The Louisiana Seafood Bible: Fish Vol. 2
Reviewed by Mick Vann, Fri., Dec. 6, 2013
by Jerald and Glenda Horst
Pelican Publishing, 240 pp., $26.95
Fish Volume 2 is the last in the Louisiana Seafood Bible series, and definitely one of the best. The authors are a husband-and-wife team, Jerald and Glenda Horst, from Southeastern Louisiana. Jerald is a retired professor of fisheries at LSU and Glenda is the daughter of a commercial fisherman; she learned to cook Cajun seafood from her mother and grandmother. You'd be hard pressed to find more qualified authors for a book on how to cook the fish, both freshwater and saltwater, of the Bayou State.
The book begins with two colorful essays, one a revealing day-in-the-life of the Charlie and Seahon McCall's commercial freshwater fishing business, and the other, an historical tale of the irascible Ouddie Boothe, an outlaw seiner who fished for crappie his whole life. Next is a definitive guide, lavishly illustrated, of the edible fish of Louisiana. I had always considered mullet as bait, but they are apparently quite tasty; the same holds true for hardhead catfish, the ultimate trash fish, which apparently tastes better than its freshwater cousin.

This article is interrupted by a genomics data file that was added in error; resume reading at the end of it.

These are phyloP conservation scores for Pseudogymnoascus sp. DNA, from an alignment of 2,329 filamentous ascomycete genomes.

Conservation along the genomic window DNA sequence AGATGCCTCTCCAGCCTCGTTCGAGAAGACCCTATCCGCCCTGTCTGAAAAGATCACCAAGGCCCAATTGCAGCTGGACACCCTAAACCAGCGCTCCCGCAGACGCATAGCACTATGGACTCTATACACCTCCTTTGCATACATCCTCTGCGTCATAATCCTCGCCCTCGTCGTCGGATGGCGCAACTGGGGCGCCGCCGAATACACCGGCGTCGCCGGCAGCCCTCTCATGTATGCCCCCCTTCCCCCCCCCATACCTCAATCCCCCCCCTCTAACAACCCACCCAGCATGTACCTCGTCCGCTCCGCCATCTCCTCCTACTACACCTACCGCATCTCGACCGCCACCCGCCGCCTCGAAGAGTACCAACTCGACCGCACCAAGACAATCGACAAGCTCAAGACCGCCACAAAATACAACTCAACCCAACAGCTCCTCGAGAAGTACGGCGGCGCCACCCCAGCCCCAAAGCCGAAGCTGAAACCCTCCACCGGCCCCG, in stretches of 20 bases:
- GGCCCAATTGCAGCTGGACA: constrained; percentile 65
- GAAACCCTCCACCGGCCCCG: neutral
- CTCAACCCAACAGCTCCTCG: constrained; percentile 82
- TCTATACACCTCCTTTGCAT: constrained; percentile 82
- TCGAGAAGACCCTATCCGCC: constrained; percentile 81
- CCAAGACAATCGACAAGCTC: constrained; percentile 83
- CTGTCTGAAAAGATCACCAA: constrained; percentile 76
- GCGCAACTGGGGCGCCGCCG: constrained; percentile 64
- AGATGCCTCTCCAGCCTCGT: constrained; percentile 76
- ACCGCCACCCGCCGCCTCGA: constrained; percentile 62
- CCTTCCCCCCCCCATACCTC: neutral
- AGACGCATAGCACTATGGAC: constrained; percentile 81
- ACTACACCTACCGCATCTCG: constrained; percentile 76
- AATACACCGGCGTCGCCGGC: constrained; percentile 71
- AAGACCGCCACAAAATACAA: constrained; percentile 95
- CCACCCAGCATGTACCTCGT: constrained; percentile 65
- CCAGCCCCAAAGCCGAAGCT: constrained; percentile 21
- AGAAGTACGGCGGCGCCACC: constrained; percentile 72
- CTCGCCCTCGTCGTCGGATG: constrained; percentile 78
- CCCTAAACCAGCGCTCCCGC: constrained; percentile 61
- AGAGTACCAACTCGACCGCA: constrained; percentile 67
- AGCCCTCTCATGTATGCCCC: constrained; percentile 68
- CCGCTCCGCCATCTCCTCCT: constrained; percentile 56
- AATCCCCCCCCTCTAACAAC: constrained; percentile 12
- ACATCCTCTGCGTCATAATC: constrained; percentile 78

The 70-plus easy-to-follow recipes, which were all tested in Glenda's professional kitchen, run the gamut from down-home Cajun and Creole to sophisticated fare, using every fish imaginable. Fried buffalo-carp ribs are apparently a real delicacy, and you can steam delicious foil-wrapped fish in your dishwasher while you run a load of dishes. Each recipe features detailed headnotes, with background information and a photo of the cook submitting the recipe. The resulting book is part historical reference, part seafood and fishing guide, with recipes chock full of local fish flavors, aimed squarely at the home cook. It's a highly entertaining read, a top notch reference, and a great cookbook; the hat trick of Cajun cookbooks.